WASHINGTON — Shell officials on Thursday said the oil company plans to make another, dramatically scaled-back bid to find crude in Arctic waters, following a headline-grabbing 2012 season that left the firm with air pollution fines and embarrassing equipment failures.
But first, the company is preparing to scrap the floating Kulluk conical drilling unit, which ran aground near an Alaskan island on Dec. 31 after a five-day fight to tow the vessel through a fierce storm. Shell has contracted Transocean’s semi-submersible drilling unit Polar Pioneer to replace the Kulluk as soon as early 2014, while final assessments are made on whether it is cost effective to repair the damaged drilling unit in an Asian shipyard.
Simon Henry, Shell’s chief financial officer, said the company was bracing for a fourth quarter impairment of “a few hundred million dollars” if the Kulluk’s repair costs exceed the benefits of rehabilitating the 30-year-old vessel.
The disclosure, which came during a call with reporters to discuss Royal Dutch Shell’s third-quarter earnings, ends months of speculation about whether the firm would be ready to return to the Chukchi and Beaufort seas north of Alaska once ice clears next summer.
The company has devoted nearly $5 billion and eight years of work into a new generation of Arctic oil exploration, decades after floating rigs drilled the last offshore wells in the Chukchi and Beaufort seas. The project is the largest single exploration prospect in the Shell group, but Henry stressed it has multibillion-barrel potential.
“It is very important to get the drill bit into the reservoir,” Henry told reporters. “What do we have? Is there oil there?”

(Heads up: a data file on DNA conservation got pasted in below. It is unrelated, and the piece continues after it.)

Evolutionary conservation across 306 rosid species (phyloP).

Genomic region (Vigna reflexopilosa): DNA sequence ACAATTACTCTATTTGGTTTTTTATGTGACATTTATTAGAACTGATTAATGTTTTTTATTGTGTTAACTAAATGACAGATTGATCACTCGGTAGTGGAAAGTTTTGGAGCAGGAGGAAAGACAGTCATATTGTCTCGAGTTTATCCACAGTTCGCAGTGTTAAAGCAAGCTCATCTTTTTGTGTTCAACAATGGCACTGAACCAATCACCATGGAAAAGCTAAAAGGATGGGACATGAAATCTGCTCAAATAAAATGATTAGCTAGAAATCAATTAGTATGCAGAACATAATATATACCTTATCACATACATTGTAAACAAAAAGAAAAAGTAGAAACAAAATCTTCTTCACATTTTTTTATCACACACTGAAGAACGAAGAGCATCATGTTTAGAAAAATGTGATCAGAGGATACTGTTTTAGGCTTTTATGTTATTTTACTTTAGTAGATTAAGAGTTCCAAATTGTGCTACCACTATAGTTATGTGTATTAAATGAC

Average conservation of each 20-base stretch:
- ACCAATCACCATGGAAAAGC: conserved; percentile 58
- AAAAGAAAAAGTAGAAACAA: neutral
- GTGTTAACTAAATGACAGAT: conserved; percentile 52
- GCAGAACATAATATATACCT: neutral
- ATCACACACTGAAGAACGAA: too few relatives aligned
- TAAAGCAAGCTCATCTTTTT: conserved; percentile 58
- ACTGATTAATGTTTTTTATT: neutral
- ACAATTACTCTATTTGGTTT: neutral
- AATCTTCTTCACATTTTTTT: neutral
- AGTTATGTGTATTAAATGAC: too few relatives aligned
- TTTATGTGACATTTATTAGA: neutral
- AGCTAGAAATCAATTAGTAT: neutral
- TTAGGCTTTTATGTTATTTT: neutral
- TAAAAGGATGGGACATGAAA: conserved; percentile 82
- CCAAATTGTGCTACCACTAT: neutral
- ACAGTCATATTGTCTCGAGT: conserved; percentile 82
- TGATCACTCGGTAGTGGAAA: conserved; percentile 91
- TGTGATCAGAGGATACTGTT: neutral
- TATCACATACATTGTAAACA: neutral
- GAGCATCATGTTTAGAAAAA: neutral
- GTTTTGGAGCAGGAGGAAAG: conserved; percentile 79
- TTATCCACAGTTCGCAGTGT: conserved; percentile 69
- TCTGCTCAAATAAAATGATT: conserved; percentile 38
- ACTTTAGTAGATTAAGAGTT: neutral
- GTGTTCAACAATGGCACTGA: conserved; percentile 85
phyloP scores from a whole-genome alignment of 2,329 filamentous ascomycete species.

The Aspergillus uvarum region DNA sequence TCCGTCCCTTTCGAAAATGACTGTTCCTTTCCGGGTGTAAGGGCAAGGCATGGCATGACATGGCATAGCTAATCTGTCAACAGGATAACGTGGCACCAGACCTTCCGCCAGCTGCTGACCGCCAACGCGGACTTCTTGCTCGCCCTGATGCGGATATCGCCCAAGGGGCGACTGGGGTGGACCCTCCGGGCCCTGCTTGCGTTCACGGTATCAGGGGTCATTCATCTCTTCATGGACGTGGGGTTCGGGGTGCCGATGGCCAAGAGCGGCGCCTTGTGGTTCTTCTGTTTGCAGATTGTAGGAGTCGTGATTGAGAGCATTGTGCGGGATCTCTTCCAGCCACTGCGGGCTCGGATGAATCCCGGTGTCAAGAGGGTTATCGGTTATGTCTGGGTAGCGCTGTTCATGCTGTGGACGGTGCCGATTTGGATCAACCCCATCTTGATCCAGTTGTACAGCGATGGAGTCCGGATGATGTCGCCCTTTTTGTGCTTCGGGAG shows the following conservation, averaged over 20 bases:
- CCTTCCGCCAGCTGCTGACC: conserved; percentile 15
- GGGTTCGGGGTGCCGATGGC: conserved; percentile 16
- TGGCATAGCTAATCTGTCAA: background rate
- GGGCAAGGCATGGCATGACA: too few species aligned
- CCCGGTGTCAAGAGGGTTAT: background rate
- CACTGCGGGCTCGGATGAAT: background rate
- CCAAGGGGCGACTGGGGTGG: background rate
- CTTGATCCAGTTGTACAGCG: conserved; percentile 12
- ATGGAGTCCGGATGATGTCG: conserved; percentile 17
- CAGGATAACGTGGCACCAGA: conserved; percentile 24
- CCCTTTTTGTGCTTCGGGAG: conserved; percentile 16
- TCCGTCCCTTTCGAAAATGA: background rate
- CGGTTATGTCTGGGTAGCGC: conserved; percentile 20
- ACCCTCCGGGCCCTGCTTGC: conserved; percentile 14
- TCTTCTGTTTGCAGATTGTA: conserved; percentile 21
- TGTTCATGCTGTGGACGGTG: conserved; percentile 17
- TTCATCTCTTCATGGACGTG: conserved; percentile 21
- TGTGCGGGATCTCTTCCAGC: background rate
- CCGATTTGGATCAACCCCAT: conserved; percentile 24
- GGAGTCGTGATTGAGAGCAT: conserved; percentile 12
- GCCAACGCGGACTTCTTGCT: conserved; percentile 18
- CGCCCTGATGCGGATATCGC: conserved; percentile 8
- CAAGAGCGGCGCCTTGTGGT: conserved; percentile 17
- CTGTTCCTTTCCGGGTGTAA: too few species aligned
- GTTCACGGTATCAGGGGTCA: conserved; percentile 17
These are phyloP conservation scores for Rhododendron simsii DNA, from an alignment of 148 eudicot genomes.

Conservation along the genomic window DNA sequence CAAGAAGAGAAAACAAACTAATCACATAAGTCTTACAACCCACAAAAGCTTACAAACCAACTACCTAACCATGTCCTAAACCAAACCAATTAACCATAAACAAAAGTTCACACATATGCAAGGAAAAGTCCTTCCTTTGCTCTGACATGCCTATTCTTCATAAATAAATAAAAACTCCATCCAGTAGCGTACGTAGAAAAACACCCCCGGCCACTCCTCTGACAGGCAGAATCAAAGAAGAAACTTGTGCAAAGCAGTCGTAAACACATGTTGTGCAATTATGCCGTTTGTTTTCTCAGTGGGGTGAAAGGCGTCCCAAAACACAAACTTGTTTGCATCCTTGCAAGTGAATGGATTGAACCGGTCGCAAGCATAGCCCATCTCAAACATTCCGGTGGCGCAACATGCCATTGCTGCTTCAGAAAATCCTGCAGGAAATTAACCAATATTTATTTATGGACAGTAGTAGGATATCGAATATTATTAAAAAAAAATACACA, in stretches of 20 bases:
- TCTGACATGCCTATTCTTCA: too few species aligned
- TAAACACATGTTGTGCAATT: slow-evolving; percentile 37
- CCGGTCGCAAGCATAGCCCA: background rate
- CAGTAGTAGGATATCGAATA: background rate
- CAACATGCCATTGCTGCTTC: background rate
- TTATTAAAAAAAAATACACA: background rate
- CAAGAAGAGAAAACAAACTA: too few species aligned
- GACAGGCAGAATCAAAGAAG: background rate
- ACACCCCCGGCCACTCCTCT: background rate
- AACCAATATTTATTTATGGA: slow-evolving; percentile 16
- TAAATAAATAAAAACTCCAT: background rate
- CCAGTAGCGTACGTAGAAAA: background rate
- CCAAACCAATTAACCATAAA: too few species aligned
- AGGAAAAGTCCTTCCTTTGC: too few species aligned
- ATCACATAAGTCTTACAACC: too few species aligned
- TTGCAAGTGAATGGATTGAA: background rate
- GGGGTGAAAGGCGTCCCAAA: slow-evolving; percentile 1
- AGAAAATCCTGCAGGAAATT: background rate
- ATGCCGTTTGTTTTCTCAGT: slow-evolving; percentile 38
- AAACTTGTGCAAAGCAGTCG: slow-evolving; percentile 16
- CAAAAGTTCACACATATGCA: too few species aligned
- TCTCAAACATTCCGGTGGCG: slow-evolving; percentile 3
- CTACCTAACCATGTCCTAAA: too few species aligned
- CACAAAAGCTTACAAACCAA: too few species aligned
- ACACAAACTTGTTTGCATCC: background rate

Shell was forced to constrain its 2012 operations to “top-hole” drilling of the initial 1,500 feet of its Arctic wells, after its unique oil spill containment system was damaged during a deployment drill and could not get to the area in time.
Henry said Shell would soon file a broad Chukchi Sea drilling blueprint with federal regulators at the Interior Department. The company will not seek to resume drilling in 2014 in the shallower Beaufort Sea, where the floating Kulluk had operated last year.
“We have not yet confirmed if we drill in 2014,” said Simon Henry, Shell’s chief financial officer. “Clearly, we would like to drill as soon as possible, so we are putting the building blocks in place. There remains a permitting and regulatory process through which we need to go, before we can confirm a decision to actually drill in 2014.”
Shell in February decided it would abandon work in U.S. Arctic waters in 2013, while repairs on two drilling rigs were underway. Shell’s self-described “pause” in Arctic drilling also would give the company time to stand up an emergency oil spill containment system and leave room for federal regulators to draft specific standards for oil and gas development in the region.
But there are major hurdles for Shell to restart its Arctic drilling operations in 2014, even on a much more limited scale.
The company still has not fulfilled regulators’ request for a third-party audit of Shell’s management systems.
Its Chukchi Sea exploration plan will be subjected to environmental reviews and public comment, a process that can stretch for months. Drilling permits for specific wells also may be needed.
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And the company will have to stand up an armada of vessels — more than 20 were put into the region in 2012 — to support its operations.
Finally, even if the 29-year-old Polar Pioneer is ready to replace the Kulluk in 2014, it would have to win approvals to function as a backup drilling rig that is ready to bore a relief well in case of an emergency in the Chukchi Sea. Federal regulators at the Interior Department have insisted that Arctic operators have a relief drilling rig at the ready nearby, since the area is 1,000 miles from the nearest major port in Dutch Harbor, Alaska.